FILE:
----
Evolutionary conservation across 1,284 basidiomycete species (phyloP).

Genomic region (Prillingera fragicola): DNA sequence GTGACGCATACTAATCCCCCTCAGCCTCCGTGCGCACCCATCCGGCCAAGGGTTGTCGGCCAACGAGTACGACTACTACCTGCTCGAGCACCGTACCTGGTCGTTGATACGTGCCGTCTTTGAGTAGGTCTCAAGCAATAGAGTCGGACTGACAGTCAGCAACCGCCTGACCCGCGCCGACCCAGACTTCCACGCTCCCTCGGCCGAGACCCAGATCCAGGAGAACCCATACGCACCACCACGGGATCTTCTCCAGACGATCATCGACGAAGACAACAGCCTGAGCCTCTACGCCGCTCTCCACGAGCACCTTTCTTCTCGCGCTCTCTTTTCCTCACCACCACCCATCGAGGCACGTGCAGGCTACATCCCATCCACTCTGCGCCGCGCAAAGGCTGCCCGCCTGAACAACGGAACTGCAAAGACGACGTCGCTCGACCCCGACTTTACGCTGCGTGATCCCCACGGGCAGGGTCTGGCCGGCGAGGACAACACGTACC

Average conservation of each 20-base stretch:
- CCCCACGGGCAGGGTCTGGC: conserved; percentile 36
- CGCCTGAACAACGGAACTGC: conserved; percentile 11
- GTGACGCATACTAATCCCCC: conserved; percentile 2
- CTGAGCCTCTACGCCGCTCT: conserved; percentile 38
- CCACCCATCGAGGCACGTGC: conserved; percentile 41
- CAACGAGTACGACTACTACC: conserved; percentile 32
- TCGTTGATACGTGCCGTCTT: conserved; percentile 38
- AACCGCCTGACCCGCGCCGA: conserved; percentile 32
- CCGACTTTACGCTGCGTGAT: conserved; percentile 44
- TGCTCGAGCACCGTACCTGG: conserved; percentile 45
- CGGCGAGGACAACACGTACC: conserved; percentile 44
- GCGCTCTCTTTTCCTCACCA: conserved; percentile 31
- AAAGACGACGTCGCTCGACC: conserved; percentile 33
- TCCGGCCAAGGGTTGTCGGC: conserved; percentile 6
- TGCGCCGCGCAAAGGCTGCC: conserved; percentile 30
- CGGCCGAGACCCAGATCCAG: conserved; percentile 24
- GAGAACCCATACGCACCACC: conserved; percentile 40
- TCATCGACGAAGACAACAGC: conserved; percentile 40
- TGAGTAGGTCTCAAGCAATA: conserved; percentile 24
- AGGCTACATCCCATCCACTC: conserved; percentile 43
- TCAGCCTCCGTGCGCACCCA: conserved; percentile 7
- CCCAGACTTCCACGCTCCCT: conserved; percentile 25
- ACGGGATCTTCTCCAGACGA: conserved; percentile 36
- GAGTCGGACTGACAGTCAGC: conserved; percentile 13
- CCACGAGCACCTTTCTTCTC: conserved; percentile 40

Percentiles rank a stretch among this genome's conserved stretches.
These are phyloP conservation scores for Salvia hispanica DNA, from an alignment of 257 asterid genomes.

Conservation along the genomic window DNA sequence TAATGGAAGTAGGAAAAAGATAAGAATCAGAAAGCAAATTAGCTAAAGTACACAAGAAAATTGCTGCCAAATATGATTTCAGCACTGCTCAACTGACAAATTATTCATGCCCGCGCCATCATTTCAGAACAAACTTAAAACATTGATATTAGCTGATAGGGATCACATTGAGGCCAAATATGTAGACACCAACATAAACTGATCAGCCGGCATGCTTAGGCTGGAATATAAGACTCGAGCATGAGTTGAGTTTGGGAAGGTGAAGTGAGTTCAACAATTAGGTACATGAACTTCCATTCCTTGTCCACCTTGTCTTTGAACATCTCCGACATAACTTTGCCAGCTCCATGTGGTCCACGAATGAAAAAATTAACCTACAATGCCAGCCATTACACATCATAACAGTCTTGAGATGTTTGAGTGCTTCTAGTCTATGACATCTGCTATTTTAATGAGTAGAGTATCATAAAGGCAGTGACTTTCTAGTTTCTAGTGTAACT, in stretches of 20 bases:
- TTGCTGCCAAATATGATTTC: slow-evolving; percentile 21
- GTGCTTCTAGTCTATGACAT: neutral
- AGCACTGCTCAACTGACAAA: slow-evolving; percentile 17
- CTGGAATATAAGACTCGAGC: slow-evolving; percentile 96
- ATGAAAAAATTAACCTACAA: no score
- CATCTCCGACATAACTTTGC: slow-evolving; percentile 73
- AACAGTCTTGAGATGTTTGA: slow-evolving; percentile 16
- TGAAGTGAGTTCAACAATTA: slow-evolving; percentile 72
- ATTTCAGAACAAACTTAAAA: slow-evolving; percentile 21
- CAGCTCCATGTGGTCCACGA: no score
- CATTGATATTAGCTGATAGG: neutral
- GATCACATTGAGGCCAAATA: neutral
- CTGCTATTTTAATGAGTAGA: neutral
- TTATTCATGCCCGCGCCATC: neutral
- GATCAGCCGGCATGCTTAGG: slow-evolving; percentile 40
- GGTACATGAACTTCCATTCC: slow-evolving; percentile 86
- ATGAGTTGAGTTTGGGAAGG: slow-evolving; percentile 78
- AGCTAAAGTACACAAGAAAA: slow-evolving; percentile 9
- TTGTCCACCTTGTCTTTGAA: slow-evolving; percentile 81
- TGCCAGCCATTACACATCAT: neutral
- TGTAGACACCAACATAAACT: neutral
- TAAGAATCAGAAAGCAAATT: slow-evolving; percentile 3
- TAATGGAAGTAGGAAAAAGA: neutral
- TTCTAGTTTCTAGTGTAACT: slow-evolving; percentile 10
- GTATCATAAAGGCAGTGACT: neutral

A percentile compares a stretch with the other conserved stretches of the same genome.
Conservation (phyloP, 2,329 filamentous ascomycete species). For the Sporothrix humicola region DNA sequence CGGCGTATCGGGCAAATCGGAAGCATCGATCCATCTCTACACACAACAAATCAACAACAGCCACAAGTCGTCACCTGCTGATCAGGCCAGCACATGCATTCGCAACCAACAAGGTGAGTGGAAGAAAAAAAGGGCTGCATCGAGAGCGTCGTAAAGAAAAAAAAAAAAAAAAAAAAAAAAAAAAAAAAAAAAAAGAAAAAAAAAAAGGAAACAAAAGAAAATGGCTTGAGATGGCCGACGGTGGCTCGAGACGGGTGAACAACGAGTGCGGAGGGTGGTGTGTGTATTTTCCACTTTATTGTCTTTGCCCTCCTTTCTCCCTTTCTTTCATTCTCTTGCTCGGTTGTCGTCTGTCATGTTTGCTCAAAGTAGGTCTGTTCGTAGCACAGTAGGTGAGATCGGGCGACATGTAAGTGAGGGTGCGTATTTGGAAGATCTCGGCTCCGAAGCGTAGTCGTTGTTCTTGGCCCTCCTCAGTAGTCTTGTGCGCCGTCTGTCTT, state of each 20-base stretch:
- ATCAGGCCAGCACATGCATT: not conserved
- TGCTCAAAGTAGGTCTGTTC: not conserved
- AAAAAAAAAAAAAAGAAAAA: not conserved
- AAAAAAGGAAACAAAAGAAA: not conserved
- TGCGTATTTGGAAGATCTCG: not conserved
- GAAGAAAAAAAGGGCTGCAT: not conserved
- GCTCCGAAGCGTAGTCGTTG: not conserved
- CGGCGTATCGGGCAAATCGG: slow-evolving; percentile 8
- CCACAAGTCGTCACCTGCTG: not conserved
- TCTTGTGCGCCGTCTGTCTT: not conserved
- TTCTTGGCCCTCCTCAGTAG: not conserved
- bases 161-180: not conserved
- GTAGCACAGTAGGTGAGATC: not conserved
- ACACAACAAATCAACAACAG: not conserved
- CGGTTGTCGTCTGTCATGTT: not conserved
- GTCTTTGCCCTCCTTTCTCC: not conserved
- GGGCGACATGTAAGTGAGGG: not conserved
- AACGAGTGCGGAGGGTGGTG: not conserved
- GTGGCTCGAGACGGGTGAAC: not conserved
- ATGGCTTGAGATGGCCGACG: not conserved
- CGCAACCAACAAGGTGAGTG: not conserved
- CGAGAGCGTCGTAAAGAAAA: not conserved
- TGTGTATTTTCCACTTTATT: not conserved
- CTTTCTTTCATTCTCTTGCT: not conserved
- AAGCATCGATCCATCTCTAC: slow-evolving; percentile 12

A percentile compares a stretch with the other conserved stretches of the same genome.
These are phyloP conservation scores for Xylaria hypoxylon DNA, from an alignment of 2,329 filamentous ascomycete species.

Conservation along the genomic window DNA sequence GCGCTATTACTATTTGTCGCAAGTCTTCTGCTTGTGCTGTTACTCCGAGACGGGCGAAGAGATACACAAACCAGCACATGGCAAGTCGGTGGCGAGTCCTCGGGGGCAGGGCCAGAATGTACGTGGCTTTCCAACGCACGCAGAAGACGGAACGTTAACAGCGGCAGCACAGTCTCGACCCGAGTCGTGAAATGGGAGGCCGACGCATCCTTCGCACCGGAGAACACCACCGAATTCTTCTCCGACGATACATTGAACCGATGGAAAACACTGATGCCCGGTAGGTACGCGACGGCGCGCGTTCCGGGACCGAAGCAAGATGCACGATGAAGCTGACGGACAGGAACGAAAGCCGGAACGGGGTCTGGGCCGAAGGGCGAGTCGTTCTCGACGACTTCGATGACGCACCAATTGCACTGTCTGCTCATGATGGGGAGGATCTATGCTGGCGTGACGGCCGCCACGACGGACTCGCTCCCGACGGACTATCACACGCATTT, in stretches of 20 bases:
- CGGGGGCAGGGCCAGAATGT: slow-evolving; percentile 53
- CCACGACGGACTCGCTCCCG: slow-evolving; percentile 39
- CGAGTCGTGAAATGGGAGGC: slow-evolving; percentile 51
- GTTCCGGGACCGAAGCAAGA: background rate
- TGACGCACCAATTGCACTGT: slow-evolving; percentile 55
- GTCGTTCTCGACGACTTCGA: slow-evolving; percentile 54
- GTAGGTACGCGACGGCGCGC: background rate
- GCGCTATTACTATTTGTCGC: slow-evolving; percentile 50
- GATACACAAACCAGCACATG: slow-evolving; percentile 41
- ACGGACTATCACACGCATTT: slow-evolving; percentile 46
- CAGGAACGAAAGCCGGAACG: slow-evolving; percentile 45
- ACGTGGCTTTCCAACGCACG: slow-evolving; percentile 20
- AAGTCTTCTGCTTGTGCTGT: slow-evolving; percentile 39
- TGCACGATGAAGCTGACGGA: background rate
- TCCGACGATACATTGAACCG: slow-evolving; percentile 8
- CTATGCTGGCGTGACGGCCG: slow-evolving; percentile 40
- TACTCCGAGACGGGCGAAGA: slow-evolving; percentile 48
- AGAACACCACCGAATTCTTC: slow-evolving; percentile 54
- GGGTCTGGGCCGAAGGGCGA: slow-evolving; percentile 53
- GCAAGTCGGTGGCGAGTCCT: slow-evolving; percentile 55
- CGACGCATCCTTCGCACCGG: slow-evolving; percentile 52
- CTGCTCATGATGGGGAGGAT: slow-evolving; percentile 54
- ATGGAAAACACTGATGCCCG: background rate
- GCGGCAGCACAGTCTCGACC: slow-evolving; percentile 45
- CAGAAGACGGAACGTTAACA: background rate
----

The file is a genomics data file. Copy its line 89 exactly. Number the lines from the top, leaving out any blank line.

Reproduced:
- CGAGTCGTGAAATGGGAGGC: slow-evolving; percentile 51